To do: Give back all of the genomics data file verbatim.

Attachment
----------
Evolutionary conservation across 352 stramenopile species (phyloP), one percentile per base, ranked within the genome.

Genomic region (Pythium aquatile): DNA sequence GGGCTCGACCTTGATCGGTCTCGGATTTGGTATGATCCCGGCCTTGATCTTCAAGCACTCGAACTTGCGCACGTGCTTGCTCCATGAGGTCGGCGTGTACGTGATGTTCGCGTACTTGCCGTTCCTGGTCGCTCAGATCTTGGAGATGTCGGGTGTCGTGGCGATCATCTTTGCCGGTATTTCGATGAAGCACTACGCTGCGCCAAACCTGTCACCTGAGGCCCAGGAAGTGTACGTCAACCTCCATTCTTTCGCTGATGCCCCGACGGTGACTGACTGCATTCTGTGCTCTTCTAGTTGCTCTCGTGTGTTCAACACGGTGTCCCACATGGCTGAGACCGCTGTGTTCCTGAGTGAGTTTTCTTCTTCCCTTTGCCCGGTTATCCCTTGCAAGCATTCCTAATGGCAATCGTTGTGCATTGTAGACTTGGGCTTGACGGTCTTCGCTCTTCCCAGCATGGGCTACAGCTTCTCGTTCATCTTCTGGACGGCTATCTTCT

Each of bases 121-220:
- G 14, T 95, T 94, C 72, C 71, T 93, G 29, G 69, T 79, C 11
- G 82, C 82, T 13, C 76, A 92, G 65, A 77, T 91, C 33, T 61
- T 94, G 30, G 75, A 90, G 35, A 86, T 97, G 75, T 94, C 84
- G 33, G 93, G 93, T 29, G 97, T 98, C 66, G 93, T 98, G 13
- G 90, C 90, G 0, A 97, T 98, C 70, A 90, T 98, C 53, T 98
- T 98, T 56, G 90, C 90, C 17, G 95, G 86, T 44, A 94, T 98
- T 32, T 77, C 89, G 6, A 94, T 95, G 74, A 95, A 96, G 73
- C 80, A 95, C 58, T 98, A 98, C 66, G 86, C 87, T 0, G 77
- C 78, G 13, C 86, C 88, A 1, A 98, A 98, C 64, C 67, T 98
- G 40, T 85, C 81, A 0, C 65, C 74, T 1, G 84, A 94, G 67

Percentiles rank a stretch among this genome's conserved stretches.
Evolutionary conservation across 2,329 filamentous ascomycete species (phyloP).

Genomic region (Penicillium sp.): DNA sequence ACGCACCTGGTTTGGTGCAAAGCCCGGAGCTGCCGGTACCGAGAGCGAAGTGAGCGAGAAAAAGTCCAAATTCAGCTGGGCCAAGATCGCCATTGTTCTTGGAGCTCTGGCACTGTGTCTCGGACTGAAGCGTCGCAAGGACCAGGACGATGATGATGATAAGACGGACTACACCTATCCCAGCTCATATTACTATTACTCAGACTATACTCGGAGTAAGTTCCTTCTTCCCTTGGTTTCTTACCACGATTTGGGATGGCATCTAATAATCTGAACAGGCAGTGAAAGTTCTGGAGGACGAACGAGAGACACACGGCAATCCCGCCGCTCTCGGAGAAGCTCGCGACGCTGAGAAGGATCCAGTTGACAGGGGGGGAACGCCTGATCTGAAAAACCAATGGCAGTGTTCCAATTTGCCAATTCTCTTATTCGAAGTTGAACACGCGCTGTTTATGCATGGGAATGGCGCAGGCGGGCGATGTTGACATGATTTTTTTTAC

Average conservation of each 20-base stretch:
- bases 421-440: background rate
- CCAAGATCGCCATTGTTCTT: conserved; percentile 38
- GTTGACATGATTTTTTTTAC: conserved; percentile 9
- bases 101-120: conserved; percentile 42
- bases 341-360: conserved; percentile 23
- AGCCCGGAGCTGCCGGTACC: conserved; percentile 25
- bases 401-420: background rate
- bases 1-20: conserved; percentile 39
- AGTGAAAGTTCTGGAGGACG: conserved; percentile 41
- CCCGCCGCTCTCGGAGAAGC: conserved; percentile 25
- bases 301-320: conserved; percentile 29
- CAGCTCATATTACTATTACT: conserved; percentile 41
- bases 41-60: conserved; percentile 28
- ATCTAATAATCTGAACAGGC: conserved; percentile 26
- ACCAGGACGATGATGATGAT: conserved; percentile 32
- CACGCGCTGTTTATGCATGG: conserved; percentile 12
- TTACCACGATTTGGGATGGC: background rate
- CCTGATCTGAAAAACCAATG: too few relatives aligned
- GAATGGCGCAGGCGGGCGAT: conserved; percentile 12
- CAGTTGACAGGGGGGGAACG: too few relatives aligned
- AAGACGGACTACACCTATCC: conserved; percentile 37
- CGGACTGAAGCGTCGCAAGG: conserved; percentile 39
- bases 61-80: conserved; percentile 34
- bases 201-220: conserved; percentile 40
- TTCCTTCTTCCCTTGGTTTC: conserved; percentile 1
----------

Evolutionary conservation across 352 stramenopile species (phyloP), one percentile per base, ranked within the genome.

Genomic region (Pythium aquatile): DNA sequence GGGCTCGACCTTGATCGGTCTCGGATTTGGTATGATCCCGGCCTTGATCTTCAAGCACTCGAACTTGCGCACGTGCTTGCTCCATGAGGTCGGCGTGTACGTGATGTTCGCGTACTTGCCGTTCCTGGTCGCTCAGATCTTGGAGATGTCGGGTGTCGTGGCGATCATCTTTGCCGGTATTTCGATGAAGCACTACGCTGCGCCAAACCTGTCACCTGAGGCCCAGGAAGTGTACGTCAACCTCCATTCTTTCGCTGATGCCCCGACGGTGACTGACTGCATTCTGTGCTCTTCTAGTTGCTCTCGTGTGTTCAACACGGTGTCCCACATGGCTGAGACCGCTGTGTTCCTGAGTGAGTTTTCTTCTTCCCTTTGCCCGGTTATCCCTTGCAAGCATTCCTAATGGCAATCGTTGTGCATTGTAGACTTGGGCTTGACGGTCTTCGCTCTTCCCAGCATGGGCTACAGCTTCTCGTTCATCTTCTGGACGGCTATCTTCT

Each of bases 121-220:
- G 14, T 95, T 94, C 72, C 71, T 93, G 29, G 69, T 79, C 11
- G 82, C 82, T 13, C 76, A 92, G 65, A 77, T 91, C 33, T 61
- T 94, G 30, G 75, A 90, G 35, A 86, T 97, G 75, T 94, C 84
- G 33, G 93, G 93, T 29, G 97, T 98, C 66, G 93, T 98, G 13
- G 90, C 90, G 0, A 97, T 98, C 70, A 90, T 98, C 53, T 98
- T 98, T 56, G 90, C 90, C 17, G 95, G 86, T 44, A 94, T 98
- T 32, T 77, C 89, G 6, A 94, T 95, G 74, A 95, A 96, G 73
- C 80, A 95, C 58, T 98, A 98, C 66, G 86, C 87, T 0, G 77
- C 78, G 13, C 86, C 88, A 1, A 98, A 98, C 64, C 67, T 98
- G 40, T 85, C 81, A 0, C 65, C 74, T 1, G 84, A 94, G 67

Percentiles rank a stretch among this genome's conserved stretches.
Evolutionary conservation across 2,329 filamentous ascomycete species (phyloP).

Genomic region (Penicillium sp.): DNA sequence ACGCACCTGGTTTGGTGCAAAGCCCGGAGCTGCCGGTACCGAGAGCGAAGTGAGCGAGAAAAAGTCCAAATTCAGCTGGGCCAAGATCGCCATTGTTCTTGGAGCTCTGGCACTGTGTCTCGGACTGAAGCGTCGCAAGGACCAGGACGATGATGATGATAAGACGGACTACACCTATCCCAGCTCATATTACTATTACTCAGACTATACTCGGAGTAAGTTCCTTCTTCCCTTGGTTTCTTACCACGATTTGGGATGGCATCTAATAATCTGAACAGGCAGTGAAAGTTCTGGAGGACGAACGAGAGACACACGGCAATCCCGCCGCTCTCGGAGAAGCTCGCGACGCTGAGAAGGATCCAGTTGACAGGGGGGGAACGCCTGATCTGAAAAACCAATGGCAGTGTTCCAATTTGCCAATTCTCTTATTCGAAGTTGAACACGCGCTGTTTATGCATGGGAATGGCGCAGGCGGGCGATGTTGACATGATTTTTTTTAC

Average conservation of each 20-base stretch:
- bases 421-440: background rate
- CCAAGATCGCCATTGTTCTT: conserved; percentile 38
- GTTGACATGATTTTTTTTAC: conserved; percentile 9
- bases 101-120: conserved; percentile 42
- bases 341-360: conserved; percentile 23
- AGCCCGGAGCTGCCGGTACC: conserved; percentile 25
- bases 401-420: background rate
- bases 1-20: conserved; percentile 39
- AGTGAAAGTTCTGGAGGACG: conserved; percentile 41
- CCCGCCGCTCTCGGAGAAGC: conserved; percentile 25
- bases 301-320: conserved; percentile 29
- CAGCTCATATTACTATTACT: conserved; percentile 41
- bases 41-60: conserved; percentile 28
- ATCTAATAATCTGAACAGGC: conserved; percentile 26
- ACCAGGACGATGATGATGAT: conserved; percentile 32
- CACGCGCTGTTTATGCATGG: conserved; percentile 12
- TTACCACGATTTGGGATGGC: background rate
- CCTGATCTGAAAAACCAATG: too few relatives aligned
- GAATGGCGCAGGCGGGCGAT: conserved; percentile 12
- CAGTTGACAGGGGGGGAACG: too few relatives aligned
- AAGACGGACTACACCTATCC: conserved; percentile 37
- CGGACTGAAGCGTCGCAAGG: conserved; percentile 39
- bases 61-80: conserved; percentile 34
- bases 201-220: conserved; percentile 40
- TTCCTTCTTCCCTTGGTTTC: conserved; percentile 1